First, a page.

'On September 5, 2006, the government publicly filed and served a § 6(a) certification, plainly signed by the Special Counsel, that the hearing "may result in the disclosure of classified information," R. 134 (Ex. G). On November 7, 2006, the government publicly filed and served a "Motion to Seal Affidavit of the Special Counsel Pursuant to Classified Information Procedures Act Section 6(c)(2)." R. 172 (emphasis added) (Ex. H). The district court then granted that motion, and the publicly-docketed order repeated that the court had considered the motion to seal the "Affidavit of the Special Counsel Pursuant to Classified Information Procedures Act Section 6(c)(2)." R. 174. (Ex. I). Thus, defendant's citation to "a copy of a cover letter at the time... [which] did not state that he [Special Counsel] ... had signed that affidavit," Def. App. 9 n.2, paints an inaccurate picture of what defendant knew.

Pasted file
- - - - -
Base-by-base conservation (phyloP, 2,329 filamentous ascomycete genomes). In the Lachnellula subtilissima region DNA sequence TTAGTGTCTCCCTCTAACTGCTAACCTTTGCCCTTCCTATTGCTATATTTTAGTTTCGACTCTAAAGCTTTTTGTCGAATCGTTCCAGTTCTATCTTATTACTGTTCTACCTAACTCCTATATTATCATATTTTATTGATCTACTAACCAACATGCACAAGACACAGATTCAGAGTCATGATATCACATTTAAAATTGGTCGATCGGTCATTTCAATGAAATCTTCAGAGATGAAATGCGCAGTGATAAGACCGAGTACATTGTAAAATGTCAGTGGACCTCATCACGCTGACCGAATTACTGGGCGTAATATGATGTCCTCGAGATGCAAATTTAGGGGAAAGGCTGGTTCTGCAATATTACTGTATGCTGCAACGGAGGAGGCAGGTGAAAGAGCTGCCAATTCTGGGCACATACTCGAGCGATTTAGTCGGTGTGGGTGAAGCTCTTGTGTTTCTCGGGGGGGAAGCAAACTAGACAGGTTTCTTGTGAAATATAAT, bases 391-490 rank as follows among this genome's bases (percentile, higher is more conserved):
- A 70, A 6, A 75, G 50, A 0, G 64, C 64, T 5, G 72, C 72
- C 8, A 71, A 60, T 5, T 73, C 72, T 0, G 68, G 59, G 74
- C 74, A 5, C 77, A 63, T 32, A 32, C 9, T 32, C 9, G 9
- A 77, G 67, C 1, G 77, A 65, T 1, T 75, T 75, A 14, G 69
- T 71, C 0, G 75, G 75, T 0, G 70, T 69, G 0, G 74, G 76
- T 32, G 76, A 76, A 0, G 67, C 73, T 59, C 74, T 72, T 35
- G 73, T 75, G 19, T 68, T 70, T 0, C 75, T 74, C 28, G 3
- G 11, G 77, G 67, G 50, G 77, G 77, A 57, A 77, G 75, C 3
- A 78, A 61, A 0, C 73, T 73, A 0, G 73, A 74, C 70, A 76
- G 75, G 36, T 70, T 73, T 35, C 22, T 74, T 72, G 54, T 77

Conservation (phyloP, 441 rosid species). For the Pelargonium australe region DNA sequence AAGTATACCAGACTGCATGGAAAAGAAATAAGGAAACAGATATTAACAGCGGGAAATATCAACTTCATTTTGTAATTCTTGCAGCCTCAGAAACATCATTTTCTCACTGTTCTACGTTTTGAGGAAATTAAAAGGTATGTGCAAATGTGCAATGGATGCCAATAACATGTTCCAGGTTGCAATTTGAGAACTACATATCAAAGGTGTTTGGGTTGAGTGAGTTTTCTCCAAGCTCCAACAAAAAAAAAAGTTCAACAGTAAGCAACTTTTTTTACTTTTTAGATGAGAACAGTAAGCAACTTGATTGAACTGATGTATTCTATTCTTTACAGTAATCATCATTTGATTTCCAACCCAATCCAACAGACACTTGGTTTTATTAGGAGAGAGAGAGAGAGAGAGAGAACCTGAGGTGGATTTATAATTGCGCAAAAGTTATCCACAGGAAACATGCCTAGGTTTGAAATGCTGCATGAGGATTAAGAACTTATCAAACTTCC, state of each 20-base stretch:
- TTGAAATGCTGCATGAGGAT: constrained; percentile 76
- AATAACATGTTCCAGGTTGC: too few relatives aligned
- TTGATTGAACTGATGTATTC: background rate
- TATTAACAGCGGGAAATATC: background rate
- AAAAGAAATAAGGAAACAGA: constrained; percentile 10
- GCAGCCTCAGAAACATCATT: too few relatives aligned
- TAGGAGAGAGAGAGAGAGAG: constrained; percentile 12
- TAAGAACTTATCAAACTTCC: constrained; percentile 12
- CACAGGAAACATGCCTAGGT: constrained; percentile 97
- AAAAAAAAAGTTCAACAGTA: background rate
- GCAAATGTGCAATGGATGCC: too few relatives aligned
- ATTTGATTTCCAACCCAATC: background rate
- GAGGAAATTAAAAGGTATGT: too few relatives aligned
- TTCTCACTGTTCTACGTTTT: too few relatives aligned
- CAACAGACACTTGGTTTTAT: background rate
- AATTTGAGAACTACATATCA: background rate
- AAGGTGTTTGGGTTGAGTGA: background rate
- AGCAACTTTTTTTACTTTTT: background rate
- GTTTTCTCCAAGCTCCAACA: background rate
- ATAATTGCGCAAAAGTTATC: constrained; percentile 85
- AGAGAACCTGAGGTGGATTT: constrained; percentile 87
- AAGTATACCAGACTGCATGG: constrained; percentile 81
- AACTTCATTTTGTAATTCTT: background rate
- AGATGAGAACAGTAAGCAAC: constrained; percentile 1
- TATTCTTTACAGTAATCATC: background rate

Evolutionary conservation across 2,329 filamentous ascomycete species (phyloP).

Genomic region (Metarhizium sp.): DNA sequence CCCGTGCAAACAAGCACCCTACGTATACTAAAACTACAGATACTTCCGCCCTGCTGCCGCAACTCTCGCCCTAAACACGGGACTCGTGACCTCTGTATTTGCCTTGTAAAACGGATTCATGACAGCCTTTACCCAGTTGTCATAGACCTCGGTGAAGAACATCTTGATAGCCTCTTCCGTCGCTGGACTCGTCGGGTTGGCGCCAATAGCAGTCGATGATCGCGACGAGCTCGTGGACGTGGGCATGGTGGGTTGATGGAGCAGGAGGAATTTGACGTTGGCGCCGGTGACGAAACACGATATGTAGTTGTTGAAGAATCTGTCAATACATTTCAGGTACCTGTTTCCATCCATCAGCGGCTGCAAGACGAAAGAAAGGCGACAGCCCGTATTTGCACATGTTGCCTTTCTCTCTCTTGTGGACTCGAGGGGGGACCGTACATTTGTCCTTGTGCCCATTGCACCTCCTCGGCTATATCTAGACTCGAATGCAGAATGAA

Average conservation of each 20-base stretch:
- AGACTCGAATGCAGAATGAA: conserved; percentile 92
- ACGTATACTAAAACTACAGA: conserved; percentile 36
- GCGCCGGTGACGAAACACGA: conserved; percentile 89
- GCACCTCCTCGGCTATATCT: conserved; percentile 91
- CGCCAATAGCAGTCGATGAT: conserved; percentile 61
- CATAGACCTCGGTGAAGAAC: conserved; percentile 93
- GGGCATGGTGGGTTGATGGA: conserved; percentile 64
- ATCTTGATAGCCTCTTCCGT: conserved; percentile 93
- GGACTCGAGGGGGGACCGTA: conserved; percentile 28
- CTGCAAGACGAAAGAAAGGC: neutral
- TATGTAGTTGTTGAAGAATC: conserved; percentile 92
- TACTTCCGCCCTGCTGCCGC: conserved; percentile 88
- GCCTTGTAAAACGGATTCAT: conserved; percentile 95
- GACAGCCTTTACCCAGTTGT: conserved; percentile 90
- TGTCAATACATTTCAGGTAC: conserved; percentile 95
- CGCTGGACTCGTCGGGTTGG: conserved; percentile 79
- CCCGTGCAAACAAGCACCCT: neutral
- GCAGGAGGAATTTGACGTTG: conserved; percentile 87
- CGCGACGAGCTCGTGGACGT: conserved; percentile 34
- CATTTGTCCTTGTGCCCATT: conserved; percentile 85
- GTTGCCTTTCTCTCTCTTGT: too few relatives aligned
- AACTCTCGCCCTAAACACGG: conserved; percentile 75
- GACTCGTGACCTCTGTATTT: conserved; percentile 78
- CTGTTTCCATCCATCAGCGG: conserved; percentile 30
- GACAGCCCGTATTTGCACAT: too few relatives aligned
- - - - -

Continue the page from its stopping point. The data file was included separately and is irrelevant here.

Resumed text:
Ted. R. Crim. P. 12(e); see also United States v. Mitchell, 951 F.2d 1291, 1296 (D.C. Cir. 1991) (Rule 12(b) motions "must contain facts and arguments that make clear the basis of defendant's objections") (internal quotation and citation omitted); United States v. Colon-Munoz. 192 F.3d 210, 217-18 (1 st Cir. 1999) (applying rule 12(b) to Appointments Clause claim); United States v. Solomon, 216 F. Supp. 835,
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factual record on his Appointments Clause claim, and reliance on the affidavit as evidence comes too late.